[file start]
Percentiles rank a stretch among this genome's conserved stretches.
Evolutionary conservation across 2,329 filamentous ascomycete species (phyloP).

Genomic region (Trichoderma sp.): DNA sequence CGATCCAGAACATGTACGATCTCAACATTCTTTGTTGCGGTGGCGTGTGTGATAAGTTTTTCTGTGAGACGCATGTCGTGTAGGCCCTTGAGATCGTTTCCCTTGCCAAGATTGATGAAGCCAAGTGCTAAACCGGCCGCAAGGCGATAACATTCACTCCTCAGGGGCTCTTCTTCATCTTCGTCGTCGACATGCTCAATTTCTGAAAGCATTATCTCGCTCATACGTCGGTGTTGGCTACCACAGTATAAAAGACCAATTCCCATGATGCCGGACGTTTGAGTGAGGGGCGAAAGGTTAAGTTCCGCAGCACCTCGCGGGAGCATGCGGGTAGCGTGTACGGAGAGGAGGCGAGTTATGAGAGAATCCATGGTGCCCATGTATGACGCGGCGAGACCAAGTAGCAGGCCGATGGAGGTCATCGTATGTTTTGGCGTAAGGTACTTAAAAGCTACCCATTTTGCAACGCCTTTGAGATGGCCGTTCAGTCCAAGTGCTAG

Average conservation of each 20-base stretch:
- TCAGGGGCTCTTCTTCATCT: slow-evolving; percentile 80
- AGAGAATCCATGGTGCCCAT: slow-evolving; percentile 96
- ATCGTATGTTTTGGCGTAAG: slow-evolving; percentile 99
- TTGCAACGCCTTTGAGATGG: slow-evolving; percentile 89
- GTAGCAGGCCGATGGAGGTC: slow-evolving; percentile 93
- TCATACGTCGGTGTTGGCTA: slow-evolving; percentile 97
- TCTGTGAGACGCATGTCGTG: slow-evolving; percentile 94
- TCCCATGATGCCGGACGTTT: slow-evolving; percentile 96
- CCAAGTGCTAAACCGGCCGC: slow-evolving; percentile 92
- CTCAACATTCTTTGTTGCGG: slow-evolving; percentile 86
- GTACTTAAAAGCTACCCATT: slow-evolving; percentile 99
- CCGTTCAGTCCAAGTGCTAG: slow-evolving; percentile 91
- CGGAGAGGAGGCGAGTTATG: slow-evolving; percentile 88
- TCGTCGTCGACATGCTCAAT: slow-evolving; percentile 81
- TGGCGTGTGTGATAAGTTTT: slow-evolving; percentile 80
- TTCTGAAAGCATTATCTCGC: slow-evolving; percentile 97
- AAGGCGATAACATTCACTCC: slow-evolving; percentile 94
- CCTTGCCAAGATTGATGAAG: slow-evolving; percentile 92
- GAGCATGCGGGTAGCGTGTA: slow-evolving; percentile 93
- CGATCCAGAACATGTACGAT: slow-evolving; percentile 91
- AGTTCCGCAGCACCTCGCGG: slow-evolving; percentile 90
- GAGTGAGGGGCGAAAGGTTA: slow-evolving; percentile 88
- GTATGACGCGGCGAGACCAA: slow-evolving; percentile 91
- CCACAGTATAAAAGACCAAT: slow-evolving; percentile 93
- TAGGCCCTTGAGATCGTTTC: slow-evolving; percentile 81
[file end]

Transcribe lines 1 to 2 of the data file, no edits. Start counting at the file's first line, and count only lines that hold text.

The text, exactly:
Percentiles rank a stretch among this genome's conserved stretches.
Evolutionary conservation across 2,329 filamentous ascomycete species (phyloP).